Kamala Khan, a.k.a. G. Willow Wilson’s Miss Marvel, would be one of my first recommendations for a perfect example of a Muslim in pop culture. Kamala explores her faith and what it means to be a Muslim in such an engaging and heartfelt way. I love how she has intellectual, respectful discussions with her local imam and how her parents don’t fall into that cold, dismissive trope that so many people seem to think Muslim families fit into.
One of my favorite sequences of panels (that I often like to post when a tragedy occurs) comes from the second issue, where Kamala quotes a particular verse from the Qu’ran that sums up Islam’s love for humanity and universal peace:
“Whoever kills one person, it is as if he has killed all of mankind…and whoever saves one person, it is as if he has saved all of mankind.”
It’s just beautiful, and unlike many concerns about expressing religion openly in YA literature, it is not heavy-handed or preachy.
Another title I’ve been gushing over recently is Aisha Saeed’s Written in The Stars. I admire Aisha very much. We worked together at one point on the #WeNeedDiverseBooks team, and I’ve personally adopted her as my big sister. Her dedication to honestly portraying the heartbreak and unfairness of forced marriage through Naila – and in providing enough research and background, along with a voice as a Pakistani-American Muslim woman, to underscore that this is a cultural issue and not a religious one – shines through in the text and the plot.
It is not a scenario that every Muslim or Pakistani girl will face, thank goodness, but she gives weight to an important voice within the narrative and issues that should be acknowledged. Just Aisha’s presence online and in the book community as a Muslim author is a very important one.
And speaking of voices, I am very excited from a debut title from a non-Muslim author: Scarlett Undercover by Jennifer Latham, which is dropping this coming May. Scarlett is a Somalian-American detective – in the vein of Veronica Mars! – and not only has Jennifer spoken about her time and effort to making sure Scarlett is as respectful and authentic as possible, Scarlett will be representing a group of Muslims that are hardly given acknowledgement in media.
I tried to hold myself to three, but there are a few other titles that, like Scarlett Undercover, I haven’t read yet but hope to read at some point.
A fairly anticipated title on my reading list is She Wore Red Trainers by Nai’ma B. Roberts, which pitches the idea of a “Halal” romance. I know a few friends were worried that this would go the way of the saccharine, preachy titles everyone always seems to equate with faith in fiction, but thus far the protagonists are both imperfect, realistic young Muslims trying to find their own identities while seeking a way to be together.
I’ve heard good things about I Love I Hate I Miss My Sister by Amelie Sarn, which is written by a non-Muslim French author, and focuses on the tension between sisters when one chooses to become religious and the other does not.
There is also Sabaa Tahir, another friend and 2015 debut whose fantasy (An Ember in the Ashes) is not Islamic in its nature or theme. However, Sabaa herself stands as another exciting voice in the community and for diversity. The fantasy loving girl in me is absolutely thrilled to read it.
There is Randa Abdul-Fattah’s classic Does My Head Look Big In This?, which I have not properly read for myself but was a bone of contention between several friends during my high school years on the example it gave for Muslim girls in America.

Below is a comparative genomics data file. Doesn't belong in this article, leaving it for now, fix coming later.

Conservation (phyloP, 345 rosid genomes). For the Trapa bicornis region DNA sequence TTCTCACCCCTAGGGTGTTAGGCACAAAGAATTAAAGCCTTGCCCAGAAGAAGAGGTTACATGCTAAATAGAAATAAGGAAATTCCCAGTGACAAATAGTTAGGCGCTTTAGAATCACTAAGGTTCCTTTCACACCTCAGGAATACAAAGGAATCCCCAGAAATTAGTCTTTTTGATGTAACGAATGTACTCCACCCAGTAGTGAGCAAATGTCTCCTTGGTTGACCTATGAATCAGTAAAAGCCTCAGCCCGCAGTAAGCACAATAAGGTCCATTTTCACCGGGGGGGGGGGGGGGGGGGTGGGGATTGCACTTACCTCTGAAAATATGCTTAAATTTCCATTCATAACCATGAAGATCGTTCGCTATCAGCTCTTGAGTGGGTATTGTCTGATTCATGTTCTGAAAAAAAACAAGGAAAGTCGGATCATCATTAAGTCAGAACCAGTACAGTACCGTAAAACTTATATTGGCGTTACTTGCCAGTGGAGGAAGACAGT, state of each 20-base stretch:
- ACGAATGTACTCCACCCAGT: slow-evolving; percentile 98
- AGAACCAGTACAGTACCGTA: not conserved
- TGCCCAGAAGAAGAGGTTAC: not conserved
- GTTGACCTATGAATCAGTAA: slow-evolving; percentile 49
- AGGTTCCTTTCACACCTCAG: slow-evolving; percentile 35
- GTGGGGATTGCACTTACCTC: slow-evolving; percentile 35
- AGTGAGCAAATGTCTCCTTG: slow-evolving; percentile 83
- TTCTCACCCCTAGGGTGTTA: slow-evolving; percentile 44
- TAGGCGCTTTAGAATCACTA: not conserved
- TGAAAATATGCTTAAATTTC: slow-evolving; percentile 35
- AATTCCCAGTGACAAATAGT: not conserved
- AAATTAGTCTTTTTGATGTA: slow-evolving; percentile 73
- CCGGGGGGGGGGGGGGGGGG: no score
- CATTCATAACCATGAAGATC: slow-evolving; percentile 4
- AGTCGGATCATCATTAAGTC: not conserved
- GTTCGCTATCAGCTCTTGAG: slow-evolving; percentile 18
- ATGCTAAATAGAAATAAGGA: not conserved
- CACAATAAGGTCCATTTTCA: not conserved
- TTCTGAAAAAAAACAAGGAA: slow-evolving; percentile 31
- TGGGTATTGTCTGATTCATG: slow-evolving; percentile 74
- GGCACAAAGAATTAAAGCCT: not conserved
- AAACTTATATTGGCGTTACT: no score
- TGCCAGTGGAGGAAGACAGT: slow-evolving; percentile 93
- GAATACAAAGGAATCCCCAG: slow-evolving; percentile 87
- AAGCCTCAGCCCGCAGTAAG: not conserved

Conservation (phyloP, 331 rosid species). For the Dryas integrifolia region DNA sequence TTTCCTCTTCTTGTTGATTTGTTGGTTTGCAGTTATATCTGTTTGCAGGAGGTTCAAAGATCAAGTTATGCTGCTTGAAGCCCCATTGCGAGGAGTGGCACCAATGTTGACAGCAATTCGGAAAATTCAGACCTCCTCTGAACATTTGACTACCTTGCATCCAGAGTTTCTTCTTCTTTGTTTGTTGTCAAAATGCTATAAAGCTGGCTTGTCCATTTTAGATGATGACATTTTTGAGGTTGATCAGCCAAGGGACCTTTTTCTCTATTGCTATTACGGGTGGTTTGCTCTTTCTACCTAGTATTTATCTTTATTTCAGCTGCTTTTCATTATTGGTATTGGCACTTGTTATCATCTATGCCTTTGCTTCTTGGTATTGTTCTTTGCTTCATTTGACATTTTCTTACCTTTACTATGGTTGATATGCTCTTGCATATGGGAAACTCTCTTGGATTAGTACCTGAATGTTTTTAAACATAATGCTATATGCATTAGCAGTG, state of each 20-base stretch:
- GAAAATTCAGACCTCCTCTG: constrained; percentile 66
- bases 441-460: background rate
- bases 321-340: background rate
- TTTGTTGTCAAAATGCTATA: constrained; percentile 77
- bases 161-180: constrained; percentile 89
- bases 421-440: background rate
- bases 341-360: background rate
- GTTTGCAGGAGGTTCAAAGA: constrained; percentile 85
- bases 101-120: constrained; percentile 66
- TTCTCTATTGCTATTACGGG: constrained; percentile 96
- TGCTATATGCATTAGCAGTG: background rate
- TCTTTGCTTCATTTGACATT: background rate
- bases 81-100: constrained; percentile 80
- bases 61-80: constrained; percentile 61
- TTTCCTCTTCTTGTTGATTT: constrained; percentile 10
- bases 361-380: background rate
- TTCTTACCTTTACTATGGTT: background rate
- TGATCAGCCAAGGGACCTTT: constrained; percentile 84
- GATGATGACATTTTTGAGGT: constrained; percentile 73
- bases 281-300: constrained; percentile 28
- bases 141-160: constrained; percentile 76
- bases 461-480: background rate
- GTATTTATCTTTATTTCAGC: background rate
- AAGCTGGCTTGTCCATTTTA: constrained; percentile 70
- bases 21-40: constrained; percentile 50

There is Patricia Dunn, who is a Muslim convert and the author of Rebels by Accident. There is Sara Farizan. On the middle grade spectrum, there is Rukhsana Khan’s star-studded line of works, and Farhana Zia’s In The Garden of My Iman, another title I plan to scope out for the students I occasionally teach in the local Islamic summer camp.
And I won’t even get started on the talented Muslims I know within the writing community that don’t have a book deal yet for me to eagerly await and promote. We are legion. We are ready to change the narrative for the better.
That is another topic within the issue of Muslim representation. Islam is not a monolith. Everyone has a different experience, and a different narrative.
One story does not fit all, by any means. I want to see more of those cultural variations, both in emerging voices and in the protagonists developed on paper. I want to see more contemporaries, but I also would love to see more fantasies, adventures, sitcoms, even cozy mysteries and hilarious coming-of-age dramas that don’t just involve agonizing over wearing the hijaab.
There’s this perception that Islam equals Arabia first, and then South Asia, and (particularly as a biracial girl with a wide friend circle) I feel that definition is both stressful for people of those backgrounds and narrowing for other Muslims who aren’t represented.
Muslims are a beautiful example of diversity, in ethnic background and in practice, denomination and interpretation. The essence of our faith rests in diversity and universal humanity, on bonding through similarities instead of being forced away from each other due to perceived differences.
As we continue to advocate and encourage diverse voices to add their stories to the shelves, I hope we will see more of a broader spectrum of Muslim experiences and backgrounds. I eagerly look forward to it. To me, being able to reclaim our fictional narrative means a change in perspective, a refuge, and hope for the future.
Kaye M. is an English major and MLIS hopeful, and a former member of the We Need Diverse Books campaign team. When she is not advocating diversity and feminism online, she is hard at work on adding her voice to the growing list of authors within the Muslim YA canon and obsessing over tea, magical girls, Studio Ghibli and lip colors. She is an occasional book blogger at Watercolor Moods.
About Karen Jensen, MLS
Karen Jensen has been a Teen Services Librarian for almost 30 years. She created TLT in 2011 and is the co-editor of The Whole Library Handbook: Teen Services with Heather Booth (ALA Editions, 2014).
SLJ Blog Network